By Peter McLaren-Kennedy • 06 March 2022 • 16:35
Valencia has a new tool in its armour that it will use to fight what many describe as the 21st century slave trade, sexual exploitation by human traffickers.
Financially very lucrative falling only behind drug and arms trafficking, the trafficking of woman and girls affects more than three million people globally. Spain is one of the main culprits being in the top five for users of prostitutes, with around 39% of Spanish men having paid for sex according to the United Nations.
Unofficial figures put the number of trafficked woman in Spain at around 80 percent of the roughly 100,000 female sex workers in Spain. These woman are often ill-treated, forced to live in less than satisfactory conditions and have their movement restricted with passports etc. confiscated.
Bizarrely the prostitution trade is not regulated in Spain.
The Generalitat Valenciana piloted a new care programme that commenced on October 15 and which has to date worked with 409 victims of sexual exploitation.
The programme offers a comprehensive care service that ranges from information to advice on social, health, training and employment matters, to the promotion of their autonomy so that they can return to an independent life in which they choose their own path.
The service also offers immediate accommodation to those that need it, enabling them to cut their reliance on their traffickers and exploiters. Similarly attention is given to the welfare of their sons, daughters or minors.
Finding those that have been exploited is a major part of the programme with mobile units carrying out regular checks in areas where prostitutes are known to operate. These units make the woman aware of the services available to them and what help is available to remove from the situations they find themselves in.
At the moment the team is limited to nine specialists in the fields of social work, social education, psychology, law and social integration. Given where the woman come from the team also has access to interpreters.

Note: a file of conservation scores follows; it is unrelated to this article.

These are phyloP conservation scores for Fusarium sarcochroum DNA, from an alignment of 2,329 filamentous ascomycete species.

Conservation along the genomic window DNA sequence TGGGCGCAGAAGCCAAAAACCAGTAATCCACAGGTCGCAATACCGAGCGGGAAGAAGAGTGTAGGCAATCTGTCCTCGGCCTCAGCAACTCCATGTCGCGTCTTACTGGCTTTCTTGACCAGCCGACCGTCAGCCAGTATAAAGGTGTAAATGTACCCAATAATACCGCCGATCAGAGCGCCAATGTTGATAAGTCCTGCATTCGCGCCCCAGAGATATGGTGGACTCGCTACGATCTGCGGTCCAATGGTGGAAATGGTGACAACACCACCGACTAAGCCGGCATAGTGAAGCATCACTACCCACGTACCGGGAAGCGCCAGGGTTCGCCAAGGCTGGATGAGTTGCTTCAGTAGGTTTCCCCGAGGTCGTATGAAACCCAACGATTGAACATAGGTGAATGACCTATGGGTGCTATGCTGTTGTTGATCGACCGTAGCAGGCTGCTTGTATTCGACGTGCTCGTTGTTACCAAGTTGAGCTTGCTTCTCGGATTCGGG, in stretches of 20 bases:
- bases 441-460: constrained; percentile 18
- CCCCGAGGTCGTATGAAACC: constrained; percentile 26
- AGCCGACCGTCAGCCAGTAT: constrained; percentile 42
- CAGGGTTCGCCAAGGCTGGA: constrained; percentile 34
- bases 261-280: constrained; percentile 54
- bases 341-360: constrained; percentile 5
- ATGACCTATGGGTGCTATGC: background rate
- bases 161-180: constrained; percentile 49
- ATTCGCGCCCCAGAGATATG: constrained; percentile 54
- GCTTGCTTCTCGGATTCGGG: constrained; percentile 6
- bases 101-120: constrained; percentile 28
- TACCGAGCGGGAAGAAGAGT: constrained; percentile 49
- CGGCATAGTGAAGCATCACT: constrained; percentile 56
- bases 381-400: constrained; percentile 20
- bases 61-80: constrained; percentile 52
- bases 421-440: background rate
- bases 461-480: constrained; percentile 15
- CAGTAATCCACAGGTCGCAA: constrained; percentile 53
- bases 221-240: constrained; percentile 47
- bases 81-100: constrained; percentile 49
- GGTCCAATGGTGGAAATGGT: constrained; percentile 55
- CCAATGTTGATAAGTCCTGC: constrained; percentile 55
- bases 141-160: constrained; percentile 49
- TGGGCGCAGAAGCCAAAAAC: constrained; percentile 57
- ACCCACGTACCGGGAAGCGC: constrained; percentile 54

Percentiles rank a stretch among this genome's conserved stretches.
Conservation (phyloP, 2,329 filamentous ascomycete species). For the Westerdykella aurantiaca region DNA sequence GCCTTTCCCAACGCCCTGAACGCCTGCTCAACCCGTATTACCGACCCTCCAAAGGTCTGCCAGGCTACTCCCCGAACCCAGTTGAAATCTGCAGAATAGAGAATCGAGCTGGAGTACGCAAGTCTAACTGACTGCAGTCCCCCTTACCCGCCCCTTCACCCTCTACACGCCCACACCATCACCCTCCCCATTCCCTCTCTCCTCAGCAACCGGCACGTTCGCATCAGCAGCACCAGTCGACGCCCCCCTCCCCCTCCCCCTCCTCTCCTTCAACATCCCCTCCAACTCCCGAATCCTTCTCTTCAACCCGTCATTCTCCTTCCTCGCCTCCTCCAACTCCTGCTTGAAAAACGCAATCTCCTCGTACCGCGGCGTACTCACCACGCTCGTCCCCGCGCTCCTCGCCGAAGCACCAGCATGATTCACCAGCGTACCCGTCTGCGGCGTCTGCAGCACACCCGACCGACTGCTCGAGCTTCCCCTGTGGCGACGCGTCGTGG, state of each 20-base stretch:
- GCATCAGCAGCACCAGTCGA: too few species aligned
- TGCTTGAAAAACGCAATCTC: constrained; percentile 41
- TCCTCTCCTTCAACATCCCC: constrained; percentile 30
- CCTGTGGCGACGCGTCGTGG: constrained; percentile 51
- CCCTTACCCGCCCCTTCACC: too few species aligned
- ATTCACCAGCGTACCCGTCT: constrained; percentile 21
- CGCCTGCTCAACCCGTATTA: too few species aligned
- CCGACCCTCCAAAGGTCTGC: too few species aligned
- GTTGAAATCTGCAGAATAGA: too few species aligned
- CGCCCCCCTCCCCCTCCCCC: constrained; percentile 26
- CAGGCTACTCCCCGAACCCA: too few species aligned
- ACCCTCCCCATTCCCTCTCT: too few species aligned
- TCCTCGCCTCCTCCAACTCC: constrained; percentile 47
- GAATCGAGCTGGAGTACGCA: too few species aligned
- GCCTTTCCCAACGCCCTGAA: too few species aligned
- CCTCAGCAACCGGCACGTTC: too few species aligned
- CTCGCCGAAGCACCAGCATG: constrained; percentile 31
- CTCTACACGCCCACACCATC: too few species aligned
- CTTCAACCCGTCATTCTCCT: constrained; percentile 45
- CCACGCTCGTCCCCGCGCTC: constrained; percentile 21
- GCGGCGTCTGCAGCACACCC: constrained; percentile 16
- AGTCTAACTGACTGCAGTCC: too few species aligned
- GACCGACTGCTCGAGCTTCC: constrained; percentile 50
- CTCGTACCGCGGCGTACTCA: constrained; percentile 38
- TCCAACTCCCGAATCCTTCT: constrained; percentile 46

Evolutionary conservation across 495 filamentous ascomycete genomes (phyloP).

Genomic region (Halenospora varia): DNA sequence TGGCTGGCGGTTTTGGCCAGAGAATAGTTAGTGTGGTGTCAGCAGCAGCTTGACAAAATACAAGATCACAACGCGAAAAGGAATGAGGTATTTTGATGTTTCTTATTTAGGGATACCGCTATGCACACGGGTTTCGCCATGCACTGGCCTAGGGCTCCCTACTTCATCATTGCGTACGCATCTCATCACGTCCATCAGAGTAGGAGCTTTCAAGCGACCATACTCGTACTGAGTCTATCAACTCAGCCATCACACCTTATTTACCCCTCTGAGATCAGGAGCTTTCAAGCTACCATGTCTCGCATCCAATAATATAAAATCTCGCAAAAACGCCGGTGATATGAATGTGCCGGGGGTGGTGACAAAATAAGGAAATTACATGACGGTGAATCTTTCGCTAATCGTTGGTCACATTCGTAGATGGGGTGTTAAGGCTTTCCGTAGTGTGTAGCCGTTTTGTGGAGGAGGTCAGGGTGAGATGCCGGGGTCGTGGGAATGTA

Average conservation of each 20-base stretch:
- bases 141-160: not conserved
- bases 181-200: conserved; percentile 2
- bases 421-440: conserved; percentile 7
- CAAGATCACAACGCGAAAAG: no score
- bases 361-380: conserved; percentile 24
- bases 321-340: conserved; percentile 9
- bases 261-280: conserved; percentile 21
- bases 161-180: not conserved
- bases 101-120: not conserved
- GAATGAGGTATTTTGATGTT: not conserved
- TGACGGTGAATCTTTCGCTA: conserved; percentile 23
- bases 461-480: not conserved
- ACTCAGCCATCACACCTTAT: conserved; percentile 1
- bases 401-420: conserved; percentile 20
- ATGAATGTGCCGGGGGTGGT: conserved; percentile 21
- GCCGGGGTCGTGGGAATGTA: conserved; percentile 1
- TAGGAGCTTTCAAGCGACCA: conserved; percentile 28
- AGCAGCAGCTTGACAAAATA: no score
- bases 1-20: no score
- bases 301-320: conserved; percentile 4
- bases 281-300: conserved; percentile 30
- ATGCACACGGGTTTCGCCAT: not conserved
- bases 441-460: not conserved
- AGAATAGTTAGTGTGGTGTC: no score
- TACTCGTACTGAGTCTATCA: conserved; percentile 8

The team also allocates a survivor’s assistant, effectively a facilitator that can act as a go between. This the team say is important in forming a bond with the woman.
The ministry says: “We want to establish a climate of contact and closeness with these women and we believe that the fact that there are women in the teams who have experienced situations of exploitation, prostitution and trafficking can help professionals to have a closer view of the processes that the victims live and thus offer them better advice.“
The Alba program is also responsible for raising awareness and preventing the use of prostitution, working in coordination with the State Security Forces and Bodies, the Prosecutor’s Office or the Courts, in those cases in which they detect situations that may constitute crime.
The Ministry of Equality and Inclusive Policies has according to Levante-EMV expanded the inclusion income that is provided to these women raising it so that it is equal to the minimum inter-professional salary (SMI), an increase of 300 euros.
The objective, according to sources from the Ministry, is to facilitate “an independent and alternative life project that allows them to leave the situation of sexual exploitation in which they live and get away from the trafficking network.”
Sexual exploitation remains a problem throughout Spain that the authorities in Valencia are making an effort to deal with, however more resources and more funds are needed to make enough of an impact to bring the trade to an end.
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Originally from South Africa, Peter is based on the Costa Blanca and is a web reporter for the Euro Weekly News covering international and Spanish national news.
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